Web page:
Jimmy Buffett says, in times like these, "You still have to have a rest from what's going on"

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"Margaritaville" singer-songwriter Jimmy Buffett.

CBS News

Singer-songwriter Jimmy Buffett, sidelined from his annual summer tour because of the COVID-19 pandemic, says people need an occasional rest from what's going on in the world, as he explains in an interview with Tracy Smith for "CBS Sunday Morning" to be broadcast Sunday, July 26.

Buffett has been using his time away from touring to launch a new CD, "Life on the Flip Side," and to perform online, often for groups of first responders.

"Historically, you think about it, in times like this, you still have to have a little fun, you still have to have a rest from what's going on. And you know, I knew that that was the case, because we've had a history of that," Buffett says of singing for first responders. Healthcare workers and doctors, he said, "for a long time have used my music in operating rooms and emergency rooms to calm down."

Buffett's summer tours are known for large gatherings of his fans (dubbed "Parrotheads"). He's been performing for more than 50 years, and while he's often talked about taking a summer off, the 73-year-old artist hadn't planned it this way.

"This isn't quite what I had in mind, Tracy," he told Smith about a summer marked by a pandemic. "But you know, what's that? 'Make lemonade out of lemons.' … I talked to a lot of the people, you find some silver linings in all this. And that's what we're doing, like, for family and for band."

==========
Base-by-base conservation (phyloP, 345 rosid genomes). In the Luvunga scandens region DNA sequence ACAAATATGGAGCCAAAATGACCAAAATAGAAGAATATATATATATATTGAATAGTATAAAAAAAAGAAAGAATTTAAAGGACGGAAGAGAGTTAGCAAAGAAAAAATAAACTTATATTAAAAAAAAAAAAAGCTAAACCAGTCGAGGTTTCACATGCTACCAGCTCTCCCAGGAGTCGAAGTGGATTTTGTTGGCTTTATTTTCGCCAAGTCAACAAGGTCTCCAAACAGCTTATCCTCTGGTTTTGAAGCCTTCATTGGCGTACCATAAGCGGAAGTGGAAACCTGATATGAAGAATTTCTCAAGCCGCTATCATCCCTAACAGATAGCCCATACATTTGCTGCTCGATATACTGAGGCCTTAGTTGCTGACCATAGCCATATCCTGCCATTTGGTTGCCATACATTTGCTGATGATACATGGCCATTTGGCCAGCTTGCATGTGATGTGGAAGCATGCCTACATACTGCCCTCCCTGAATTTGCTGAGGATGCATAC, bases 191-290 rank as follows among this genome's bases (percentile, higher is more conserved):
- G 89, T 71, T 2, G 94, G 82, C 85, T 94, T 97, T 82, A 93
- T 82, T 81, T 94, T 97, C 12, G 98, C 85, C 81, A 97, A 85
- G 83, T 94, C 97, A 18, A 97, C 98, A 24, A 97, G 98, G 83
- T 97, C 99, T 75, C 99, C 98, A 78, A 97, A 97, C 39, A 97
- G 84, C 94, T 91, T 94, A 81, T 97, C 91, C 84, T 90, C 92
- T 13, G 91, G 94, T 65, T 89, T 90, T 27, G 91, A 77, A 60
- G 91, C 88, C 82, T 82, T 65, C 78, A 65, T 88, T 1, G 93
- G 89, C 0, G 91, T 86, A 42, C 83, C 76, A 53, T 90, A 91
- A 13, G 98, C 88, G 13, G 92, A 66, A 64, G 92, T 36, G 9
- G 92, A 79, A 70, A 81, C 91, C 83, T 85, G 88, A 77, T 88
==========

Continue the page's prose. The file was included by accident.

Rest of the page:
Smith talked with Buffett about his career, how he's dealing with being off the road in the summer, and what the future may hold. He also performs "Slack Tide," one of the songs off of his latest studio album, "Life on the Flip Side," released in May.

To hear Jimmy Buffett perform "Slack Tide" from the album "Life on the Flip Side," click on the player below:

Slack Tide by Jimmy Buffett - Topic on YouTube

Smith noted Buffett has talked about mortality in the past, including in some songs in the new collection. Is that something he thinks about often?

"You know, there's an end coming up there," he replied. But, "At 73, you know, I look ahead at people that I know now. You know, we just lost one who was a dear friend and a great inspiration, Carl Reiner, at 98. That's who I look at up there. … And then I'll look at the 80-year-olds that are still doing it. And I look at the late-70-year-olds that are still doing it.

"So, that's who I'm watching," he said. "And working seems to be the magic elixir when you are lucky enough to be an entertainer, or do things that you can still do at that age."

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